Finally, the motion judge placed great weight on a May 31,
2015 e-mail sent by Mr. Laurie to Mr. Brown, about six months
before Mr. Laurie’s death, in which he urged Mr. Brown to
consider directing $100,000 of the insurance proceeds to his family
following his death. At para. 42 of his reasons, the motion judge
wrote that the clear and obvious inference from this e-mail was
that “Mr. Laurie did not have a subjective belief that there was
a buy-sell agreement requiring payment of the insurance proceeds for the shares”. We see no palpable and overriding error in
that inference; it was clearly open for the motion judge to make
given the clear language of the e-mail.
 After considering the entirety of the evidence, the motion
judge concluded, at paras. 48 and 49:
The evidentiary burden is on the Estate to show a genuine issue requiring
a trial on the issue of whether there was a contract governing the payment
of life insurance proceeds. When considering the note of Mr. Smolders in
the context of the totality of the evidence, this court finds that there is no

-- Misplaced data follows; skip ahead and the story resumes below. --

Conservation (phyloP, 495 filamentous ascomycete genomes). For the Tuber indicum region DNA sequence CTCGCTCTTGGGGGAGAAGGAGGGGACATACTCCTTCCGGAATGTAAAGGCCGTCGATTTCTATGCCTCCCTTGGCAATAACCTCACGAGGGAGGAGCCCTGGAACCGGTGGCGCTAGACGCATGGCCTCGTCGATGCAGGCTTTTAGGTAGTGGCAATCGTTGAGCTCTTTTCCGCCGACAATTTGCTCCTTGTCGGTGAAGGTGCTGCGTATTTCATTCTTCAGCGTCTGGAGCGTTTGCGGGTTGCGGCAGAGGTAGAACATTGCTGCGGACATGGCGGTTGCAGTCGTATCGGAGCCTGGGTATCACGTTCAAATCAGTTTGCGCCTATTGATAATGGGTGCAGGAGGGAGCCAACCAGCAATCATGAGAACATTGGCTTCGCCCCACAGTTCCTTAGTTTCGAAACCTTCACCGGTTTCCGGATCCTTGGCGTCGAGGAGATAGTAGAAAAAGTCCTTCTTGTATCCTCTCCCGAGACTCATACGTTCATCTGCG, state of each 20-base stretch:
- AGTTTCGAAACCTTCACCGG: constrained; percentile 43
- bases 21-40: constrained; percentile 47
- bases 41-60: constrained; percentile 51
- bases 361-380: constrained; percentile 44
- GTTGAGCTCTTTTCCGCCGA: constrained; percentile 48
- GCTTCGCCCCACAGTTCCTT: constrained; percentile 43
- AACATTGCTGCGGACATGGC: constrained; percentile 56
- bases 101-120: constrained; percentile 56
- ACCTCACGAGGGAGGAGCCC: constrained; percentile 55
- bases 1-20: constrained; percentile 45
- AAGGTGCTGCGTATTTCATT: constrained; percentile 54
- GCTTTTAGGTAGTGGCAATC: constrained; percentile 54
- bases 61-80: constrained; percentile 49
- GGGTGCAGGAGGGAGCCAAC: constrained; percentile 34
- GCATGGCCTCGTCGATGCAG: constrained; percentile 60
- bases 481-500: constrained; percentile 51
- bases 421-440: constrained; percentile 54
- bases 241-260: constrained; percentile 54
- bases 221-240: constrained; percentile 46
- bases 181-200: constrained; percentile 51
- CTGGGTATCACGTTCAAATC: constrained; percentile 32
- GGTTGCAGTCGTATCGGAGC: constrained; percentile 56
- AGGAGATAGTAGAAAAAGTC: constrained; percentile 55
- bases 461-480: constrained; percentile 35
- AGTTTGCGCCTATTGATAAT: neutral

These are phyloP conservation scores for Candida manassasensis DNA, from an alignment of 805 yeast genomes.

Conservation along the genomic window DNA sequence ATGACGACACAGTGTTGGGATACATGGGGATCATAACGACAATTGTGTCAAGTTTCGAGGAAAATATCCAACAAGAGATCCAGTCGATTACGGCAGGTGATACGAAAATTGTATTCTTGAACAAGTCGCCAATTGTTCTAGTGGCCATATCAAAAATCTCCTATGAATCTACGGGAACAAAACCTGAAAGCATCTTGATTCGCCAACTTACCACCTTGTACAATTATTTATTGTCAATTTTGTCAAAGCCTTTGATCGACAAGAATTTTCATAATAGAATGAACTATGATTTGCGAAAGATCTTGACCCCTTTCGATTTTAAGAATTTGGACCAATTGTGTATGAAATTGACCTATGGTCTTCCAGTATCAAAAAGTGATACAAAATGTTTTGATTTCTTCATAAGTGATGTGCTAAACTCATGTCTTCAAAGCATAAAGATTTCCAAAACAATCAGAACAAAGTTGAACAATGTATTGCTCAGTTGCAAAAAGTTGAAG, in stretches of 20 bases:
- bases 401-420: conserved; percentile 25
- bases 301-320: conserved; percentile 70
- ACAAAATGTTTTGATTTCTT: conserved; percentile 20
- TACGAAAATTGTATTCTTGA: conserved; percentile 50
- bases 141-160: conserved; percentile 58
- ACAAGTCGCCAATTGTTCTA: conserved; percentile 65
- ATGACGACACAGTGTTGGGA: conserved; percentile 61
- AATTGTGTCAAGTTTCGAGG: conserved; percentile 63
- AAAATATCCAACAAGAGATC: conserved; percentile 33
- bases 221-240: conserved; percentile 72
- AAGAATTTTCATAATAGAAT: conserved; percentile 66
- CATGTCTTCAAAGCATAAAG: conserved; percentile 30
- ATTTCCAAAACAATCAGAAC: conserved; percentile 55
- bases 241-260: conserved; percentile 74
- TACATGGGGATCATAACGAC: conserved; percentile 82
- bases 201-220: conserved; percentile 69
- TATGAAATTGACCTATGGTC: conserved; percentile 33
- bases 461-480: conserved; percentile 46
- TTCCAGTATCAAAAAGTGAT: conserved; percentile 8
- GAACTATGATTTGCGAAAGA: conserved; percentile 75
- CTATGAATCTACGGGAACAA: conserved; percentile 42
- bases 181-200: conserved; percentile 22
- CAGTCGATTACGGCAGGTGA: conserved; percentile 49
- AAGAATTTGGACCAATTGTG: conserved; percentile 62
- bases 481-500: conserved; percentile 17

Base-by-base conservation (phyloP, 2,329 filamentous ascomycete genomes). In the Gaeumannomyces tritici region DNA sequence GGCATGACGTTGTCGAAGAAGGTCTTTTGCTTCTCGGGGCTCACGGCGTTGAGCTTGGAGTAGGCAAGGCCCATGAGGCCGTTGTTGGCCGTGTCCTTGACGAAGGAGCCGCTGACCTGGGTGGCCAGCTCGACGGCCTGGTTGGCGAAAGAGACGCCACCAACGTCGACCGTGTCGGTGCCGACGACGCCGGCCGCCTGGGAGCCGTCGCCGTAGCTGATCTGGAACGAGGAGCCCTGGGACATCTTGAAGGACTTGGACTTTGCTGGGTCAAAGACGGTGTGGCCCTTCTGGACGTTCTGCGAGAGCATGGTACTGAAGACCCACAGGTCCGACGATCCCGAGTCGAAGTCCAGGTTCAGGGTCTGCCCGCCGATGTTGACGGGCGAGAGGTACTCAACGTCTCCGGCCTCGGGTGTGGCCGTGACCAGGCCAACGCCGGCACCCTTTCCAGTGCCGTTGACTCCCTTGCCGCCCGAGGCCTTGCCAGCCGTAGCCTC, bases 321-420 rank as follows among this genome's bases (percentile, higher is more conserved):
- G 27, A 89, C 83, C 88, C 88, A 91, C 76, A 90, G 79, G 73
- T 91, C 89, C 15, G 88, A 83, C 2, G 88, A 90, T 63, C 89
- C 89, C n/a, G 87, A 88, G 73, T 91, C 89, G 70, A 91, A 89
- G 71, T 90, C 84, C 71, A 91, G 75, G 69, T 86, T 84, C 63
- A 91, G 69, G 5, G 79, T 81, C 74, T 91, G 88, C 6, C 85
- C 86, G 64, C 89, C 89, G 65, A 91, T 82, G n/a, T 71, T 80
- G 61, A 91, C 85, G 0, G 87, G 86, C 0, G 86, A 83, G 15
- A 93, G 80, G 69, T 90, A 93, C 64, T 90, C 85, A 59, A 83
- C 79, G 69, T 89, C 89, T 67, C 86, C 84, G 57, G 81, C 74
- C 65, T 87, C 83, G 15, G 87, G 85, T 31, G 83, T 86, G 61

genuine issue requiring a trial in relation to entitlement to the proceeds.
Neither have the defendants raised a genuine issue respecting the existence
of a buy-sell agreement. The evidentiary record does not demonstrate that
the proceeds of insurance were to fund the purchase of the shares or that
either party was otherwise contractually obligated to do so. On this evi-
dence the Estate has not led evidence to show a genuine issue.
I find there was term life insurance on the other personally and nothing
more. There was also no agreement or contract between the plaintiff and Mr.
Laurie that the proceeds of life insurance were to go to the Laurie Estate.
 Those conclusions were fully supported by the evidence.
 The appellants submit that the motion judge required
viva voce evidence from Ms. Laurie and Mr. Smolders before
determining that no buy-sell agreement existed. We disagree.
Ms. Laurie’s affidavit disclosed that her only evidence on the
issue was the hearsay statement from her husband. As to the
evidence of Mr. Smolders, the onus lay on the appellants to
demonstrate the existence of some circumstance that justified
departing from the clear beneficiary designation in the policy.
They were required to put their “best foot forward” on that
issue. Yet, they did not file an affidavit from Mr. Smolders or
examine him under rule 39.03 [of the Rules of Civil Procedure,
R.R.O. 1990, Reg. 194]. The motion judge did not err by granting summary judgment in the absence of such evidence.
 Finally, the appellants argue that the motion judge erred
in ruling that there was no genuine issue requiring a trial in
relation to its argument that Mr. Brown’s failure to keep the
company’s minute book up-to-date meant that he never had
a legal interest in the shares of the company, with the result
that the parties’ share purchase agreement was void. We see no